Nov. 24 (Bloomberg) -- Chile’s peso gained as copper, the country’s biggest export, rebounded after a report showed German business confidence improved this month even as policy makers struggled to contain the European debt crisis.
The peso gained 0.3 percent to 523.15 per U.S. dollar from 524.95 yesterday.
The peso sank to a seven-week low yesterday as concern the European crisis would erode global economic growth cut into demand for emerging-market currencies. Munich-based Ifo institute reported today that German business confidence rose for the first time in five months, damping those concerns.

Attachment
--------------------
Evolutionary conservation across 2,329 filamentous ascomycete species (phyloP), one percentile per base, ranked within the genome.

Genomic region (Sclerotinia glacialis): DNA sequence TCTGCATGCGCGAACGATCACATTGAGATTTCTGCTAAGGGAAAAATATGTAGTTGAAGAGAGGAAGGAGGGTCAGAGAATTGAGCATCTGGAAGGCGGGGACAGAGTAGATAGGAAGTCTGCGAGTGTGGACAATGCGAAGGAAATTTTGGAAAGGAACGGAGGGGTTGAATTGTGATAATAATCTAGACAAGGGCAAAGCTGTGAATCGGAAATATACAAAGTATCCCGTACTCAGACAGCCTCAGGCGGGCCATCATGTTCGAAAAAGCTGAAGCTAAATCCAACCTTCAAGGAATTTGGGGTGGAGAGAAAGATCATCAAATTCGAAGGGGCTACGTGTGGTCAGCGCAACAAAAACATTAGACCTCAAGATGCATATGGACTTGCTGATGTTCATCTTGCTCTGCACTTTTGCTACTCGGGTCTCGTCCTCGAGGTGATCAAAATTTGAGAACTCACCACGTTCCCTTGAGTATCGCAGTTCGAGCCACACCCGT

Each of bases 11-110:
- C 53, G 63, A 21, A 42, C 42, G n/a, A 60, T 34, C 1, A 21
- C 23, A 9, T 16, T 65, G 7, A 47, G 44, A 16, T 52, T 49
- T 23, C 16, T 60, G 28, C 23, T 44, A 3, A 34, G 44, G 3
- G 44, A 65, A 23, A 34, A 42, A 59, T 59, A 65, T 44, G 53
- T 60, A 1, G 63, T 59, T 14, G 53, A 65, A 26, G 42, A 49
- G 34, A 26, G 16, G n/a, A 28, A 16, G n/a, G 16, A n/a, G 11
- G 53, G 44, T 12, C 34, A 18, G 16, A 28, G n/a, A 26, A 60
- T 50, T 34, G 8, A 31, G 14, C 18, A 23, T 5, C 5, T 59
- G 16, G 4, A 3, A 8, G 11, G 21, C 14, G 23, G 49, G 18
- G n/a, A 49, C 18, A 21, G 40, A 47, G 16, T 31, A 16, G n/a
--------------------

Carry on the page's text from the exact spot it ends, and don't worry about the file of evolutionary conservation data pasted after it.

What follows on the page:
“This is a respite” after the selloff in recent days, said Cristian Donoso, a trader at Banchile Inversiones in Santiago. “The uncertainty and noise around European debt and the global deceleration is still there, but the market is taking a breather after its beating.”
The peso earlier gained as much as 1 percent to 519.75 per dollar, before retreating after German Chancellor Angela Merkel said she still opposes joint euro area bond sales.
The price of a pound of copper for March delivery rose as much as 1.2 percent to $3.332 on the Comex in New York after yesterday closing below $3.3 a pound for the first time in a month. Copper accounts for more than half of Chile’s exports.
Offshore investors in the Chilean peso forwards market kept their short position in the peso little changed at $5.5 billion on Nov. 22 from Nov. 21.
--Editors: David Papadopoulos, Marie-France Han
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